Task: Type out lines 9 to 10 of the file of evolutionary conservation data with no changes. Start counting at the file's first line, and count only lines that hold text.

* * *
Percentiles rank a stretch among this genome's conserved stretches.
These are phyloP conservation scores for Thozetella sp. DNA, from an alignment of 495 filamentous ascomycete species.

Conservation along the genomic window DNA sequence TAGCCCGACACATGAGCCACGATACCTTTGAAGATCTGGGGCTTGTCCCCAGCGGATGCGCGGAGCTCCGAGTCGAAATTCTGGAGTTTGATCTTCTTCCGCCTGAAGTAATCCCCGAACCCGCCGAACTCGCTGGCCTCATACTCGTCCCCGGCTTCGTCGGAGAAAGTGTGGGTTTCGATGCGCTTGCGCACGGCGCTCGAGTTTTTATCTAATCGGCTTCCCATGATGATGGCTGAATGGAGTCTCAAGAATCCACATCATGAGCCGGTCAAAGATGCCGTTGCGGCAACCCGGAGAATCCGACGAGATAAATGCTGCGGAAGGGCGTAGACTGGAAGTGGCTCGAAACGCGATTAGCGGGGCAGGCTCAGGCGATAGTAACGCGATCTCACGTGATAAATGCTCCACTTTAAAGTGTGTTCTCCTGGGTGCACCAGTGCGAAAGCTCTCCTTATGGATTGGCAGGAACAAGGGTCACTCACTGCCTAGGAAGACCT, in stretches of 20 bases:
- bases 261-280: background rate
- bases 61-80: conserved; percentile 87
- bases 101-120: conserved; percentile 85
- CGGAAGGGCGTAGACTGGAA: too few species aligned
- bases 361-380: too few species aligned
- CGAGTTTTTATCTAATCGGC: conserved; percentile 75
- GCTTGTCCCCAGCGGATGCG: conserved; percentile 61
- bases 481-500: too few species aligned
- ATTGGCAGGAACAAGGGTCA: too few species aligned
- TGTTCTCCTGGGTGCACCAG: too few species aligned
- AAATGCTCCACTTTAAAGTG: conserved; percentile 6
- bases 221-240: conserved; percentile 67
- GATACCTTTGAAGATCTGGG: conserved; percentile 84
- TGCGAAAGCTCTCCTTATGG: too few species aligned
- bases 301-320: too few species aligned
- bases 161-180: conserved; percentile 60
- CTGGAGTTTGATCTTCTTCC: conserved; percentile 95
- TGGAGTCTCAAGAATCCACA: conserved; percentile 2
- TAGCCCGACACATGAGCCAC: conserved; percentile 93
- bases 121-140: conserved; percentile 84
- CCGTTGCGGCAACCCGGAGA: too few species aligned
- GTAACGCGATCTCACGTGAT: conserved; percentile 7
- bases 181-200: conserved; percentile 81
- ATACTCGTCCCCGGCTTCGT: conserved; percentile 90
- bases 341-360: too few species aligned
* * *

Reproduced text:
- CGAGTTTTTATCTAATCGGC: conserved; percentile 75
- GCTTGTCCCCAGCGGATGCG: conserved; percentile 61